Jeffco Interrupted

Jeffco superintendent announces retirement

Jeffco Schools Superintendent Cindy Stevenson told the school board Thursday night that she’s retiring effective at the end of the school year, next June 30.

Jeffco Superintendent Cindy Stevenson / File photo
Jeffco Superintendent Cindy Stevenson / File photo

Stevenson’s announcement comes two days after a slate of three conservative candidates took the majority on the five-member board of the 85,000-student district.

The superintendent was diplomatic in an interview with EdNews, saying, “When you have a major change on the board they have their own plans. I just feel like it’s time. Twelve years is a long time. … I have eight months yet. … We’re going to have a great transition. We’ll have everybody ready for a great new world.”

Choking up a little over the phone, Stevenson said, “It’s been a great run; I’ve loved every day.”

Stevenson, who started as a kindergartener at South Lakewood Elementary School, has spent her entire professional life in the district, including stints as a teacher, principal and multiple jobs in the district’s central administration.

She’s been superintendent since 2002 and has been prominent in state education groups and circles.

“The past 12 years have been the best years of my life. This is an exceptional school district and it’s been my honor to lead an amazing staff of talented people. I’d like to thank my team, the community and our students – they have made my life joyful,” Stevenson said in a statement.

In recent years she’s been increasingly criticized by conservative citizen groups, most recently over the district’s pilot use of inBloom, a data system that can aggregate student personal and academic information and link such data with online instructional materials that teachers can use to personalize teaching.

Shortly after Stevenson’s announcement, the board voted to sever the district’s arrangement with inBloom, an initiative that has been pushed and funded by the Bill & Melinda Gates Foundation.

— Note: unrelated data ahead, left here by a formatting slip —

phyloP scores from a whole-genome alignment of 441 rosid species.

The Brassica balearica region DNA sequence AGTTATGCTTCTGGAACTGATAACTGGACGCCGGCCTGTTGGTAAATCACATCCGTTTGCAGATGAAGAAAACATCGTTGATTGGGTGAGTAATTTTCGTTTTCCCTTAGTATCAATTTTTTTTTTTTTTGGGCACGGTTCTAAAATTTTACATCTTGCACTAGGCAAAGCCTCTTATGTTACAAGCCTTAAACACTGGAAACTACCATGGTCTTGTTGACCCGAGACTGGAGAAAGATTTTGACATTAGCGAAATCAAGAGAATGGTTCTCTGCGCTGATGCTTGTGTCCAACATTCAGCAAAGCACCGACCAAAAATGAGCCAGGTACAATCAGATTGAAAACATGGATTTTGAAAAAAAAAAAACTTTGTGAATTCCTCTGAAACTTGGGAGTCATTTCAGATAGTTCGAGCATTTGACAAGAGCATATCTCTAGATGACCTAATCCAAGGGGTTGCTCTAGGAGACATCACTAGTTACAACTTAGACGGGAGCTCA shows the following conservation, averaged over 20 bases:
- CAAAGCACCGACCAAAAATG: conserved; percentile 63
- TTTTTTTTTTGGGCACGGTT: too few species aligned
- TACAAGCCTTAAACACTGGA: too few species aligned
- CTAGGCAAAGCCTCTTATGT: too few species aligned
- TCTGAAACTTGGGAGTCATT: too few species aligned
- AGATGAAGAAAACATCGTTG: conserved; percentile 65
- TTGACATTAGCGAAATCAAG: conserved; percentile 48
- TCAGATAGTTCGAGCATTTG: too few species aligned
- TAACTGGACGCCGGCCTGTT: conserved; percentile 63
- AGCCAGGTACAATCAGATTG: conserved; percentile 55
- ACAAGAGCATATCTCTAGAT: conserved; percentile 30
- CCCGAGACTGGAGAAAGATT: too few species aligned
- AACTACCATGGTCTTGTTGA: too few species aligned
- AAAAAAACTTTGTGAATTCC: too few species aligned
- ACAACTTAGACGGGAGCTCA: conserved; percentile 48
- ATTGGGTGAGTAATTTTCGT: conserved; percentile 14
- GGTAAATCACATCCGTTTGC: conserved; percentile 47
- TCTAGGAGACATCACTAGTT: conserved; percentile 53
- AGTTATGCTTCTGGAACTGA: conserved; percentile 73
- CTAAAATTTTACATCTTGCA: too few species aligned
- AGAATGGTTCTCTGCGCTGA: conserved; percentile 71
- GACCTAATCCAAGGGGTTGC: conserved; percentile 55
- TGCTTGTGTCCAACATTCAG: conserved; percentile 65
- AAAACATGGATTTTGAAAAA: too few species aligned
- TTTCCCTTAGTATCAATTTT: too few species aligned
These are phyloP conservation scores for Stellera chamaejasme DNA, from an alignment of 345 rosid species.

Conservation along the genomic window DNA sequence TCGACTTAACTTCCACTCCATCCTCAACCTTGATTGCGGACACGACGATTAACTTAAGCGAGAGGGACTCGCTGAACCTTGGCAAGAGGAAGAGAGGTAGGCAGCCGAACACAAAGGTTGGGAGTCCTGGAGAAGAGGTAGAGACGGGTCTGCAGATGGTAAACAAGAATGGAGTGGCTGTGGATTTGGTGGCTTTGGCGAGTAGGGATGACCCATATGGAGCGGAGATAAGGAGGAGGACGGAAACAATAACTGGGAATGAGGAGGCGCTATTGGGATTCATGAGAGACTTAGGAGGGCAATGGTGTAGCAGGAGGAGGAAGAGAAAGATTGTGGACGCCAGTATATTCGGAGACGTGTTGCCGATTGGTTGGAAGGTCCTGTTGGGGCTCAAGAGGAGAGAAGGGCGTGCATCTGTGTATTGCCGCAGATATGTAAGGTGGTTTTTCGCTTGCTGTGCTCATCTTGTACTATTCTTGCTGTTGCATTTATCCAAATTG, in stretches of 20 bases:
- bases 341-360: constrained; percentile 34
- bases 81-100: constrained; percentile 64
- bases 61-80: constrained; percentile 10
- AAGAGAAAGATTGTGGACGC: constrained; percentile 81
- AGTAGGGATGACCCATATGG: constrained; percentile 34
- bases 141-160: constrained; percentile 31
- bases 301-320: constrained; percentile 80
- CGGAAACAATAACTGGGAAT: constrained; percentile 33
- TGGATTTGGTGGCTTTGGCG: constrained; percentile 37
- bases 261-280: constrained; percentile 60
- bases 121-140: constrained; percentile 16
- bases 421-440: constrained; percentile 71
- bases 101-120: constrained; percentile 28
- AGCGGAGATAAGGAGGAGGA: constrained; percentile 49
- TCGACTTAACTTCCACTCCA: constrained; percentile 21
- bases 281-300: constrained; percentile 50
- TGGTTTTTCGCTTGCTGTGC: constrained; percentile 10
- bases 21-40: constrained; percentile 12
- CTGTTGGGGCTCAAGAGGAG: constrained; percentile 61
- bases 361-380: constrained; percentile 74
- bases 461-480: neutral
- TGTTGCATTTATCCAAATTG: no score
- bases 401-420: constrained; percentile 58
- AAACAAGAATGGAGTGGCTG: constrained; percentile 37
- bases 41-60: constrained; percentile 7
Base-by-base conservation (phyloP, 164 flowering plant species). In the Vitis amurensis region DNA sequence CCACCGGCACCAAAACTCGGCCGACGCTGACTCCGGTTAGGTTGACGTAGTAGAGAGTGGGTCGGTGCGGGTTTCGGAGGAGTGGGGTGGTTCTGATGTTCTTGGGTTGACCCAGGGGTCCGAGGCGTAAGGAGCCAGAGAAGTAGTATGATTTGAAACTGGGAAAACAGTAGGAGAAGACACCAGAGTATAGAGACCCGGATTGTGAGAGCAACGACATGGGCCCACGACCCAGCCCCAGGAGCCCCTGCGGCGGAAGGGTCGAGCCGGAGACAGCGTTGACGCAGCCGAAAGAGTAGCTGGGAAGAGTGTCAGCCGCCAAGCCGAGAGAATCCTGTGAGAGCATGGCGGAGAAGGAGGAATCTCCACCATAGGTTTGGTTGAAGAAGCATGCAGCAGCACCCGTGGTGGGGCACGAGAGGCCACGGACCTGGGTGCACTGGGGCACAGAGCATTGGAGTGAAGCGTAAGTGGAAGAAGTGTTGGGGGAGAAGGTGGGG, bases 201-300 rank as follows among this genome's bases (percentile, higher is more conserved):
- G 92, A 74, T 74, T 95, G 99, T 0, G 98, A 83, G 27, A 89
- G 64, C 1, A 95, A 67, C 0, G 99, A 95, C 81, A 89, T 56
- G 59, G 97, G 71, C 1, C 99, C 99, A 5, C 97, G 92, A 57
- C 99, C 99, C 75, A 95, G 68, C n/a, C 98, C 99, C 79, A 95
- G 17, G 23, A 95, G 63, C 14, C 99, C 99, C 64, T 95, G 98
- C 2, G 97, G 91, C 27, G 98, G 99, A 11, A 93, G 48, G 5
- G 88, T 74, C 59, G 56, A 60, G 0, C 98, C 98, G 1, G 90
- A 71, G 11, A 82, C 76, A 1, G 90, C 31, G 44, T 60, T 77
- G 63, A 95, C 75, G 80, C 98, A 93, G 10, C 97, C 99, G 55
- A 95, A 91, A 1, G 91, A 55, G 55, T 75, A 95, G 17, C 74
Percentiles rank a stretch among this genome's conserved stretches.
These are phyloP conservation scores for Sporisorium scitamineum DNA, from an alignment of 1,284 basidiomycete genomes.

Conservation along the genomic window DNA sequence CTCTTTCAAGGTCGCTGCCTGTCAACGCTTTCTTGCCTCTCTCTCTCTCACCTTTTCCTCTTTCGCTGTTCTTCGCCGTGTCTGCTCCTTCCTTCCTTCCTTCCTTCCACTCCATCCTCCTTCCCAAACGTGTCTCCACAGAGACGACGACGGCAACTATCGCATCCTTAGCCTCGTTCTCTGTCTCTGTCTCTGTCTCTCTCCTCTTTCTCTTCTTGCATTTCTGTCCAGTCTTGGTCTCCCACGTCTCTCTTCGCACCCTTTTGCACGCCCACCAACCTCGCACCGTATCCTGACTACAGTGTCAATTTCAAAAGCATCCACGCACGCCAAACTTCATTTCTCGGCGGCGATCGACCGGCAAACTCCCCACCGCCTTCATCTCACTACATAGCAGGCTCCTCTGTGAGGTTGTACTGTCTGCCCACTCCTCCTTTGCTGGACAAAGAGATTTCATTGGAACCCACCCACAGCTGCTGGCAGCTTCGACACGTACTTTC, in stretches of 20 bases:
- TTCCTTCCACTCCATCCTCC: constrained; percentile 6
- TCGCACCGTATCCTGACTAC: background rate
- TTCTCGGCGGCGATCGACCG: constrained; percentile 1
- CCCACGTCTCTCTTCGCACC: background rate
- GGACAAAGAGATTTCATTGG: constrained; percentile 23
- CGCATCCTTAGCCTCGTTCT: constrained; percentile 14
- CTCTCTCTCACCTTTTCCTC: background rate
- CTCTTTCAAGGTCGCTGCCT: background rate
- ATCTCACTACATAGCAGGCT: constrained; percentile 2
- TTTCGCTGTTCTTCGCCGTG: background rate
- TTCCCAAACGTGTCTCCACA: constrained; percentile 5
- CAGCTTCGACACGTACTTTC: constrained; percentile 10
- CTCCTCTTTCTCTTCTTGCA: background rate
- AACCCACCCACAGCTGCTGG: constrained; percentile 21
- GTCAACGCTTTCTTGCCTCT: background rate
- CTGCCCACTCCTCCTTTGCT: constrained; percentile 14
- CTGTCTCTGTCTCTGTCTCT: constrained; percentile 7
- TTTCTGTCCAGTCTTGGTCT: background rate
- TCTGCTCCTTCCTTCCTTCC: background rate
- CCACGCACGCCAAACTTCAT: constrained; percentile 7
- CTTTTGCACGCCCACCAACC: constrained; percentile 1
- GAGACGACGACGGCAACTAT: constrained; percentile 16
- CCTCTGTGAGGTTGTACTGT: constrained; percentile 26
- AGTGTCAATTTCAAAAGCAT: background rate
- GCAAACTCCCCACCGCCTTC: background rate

Those groups also have criticized district spending and expenses under Stevenson.

Jeffco has had the state’s largest enrollment for many years, but its student population has been stagnant in recent years as the county population has aged and changed. Jeffco is expected to be passed in enrollment this year by the Denver Public Schools. That stagnant enrollment has created tensions in parts of the district where the administration had considered closing schools.

The district administration also has had a close and collaborative working relationship with the county teachers union, the Jefferson County Education Association. Kerrie Dallman, former head of that group, now is president of the statewide Colorado Education Association.

On Tuesday conservative candidates Julie Williams, John Newkirk and Ken Witt won three open seats on the board by comfortable margins. All had been endorsed by the county Republican Party, and an independent committee named Believe in Better Schools reported spending $22,804, most of it in support of those three candidates. Spending was on newspaper and social media advertising and on direct mail.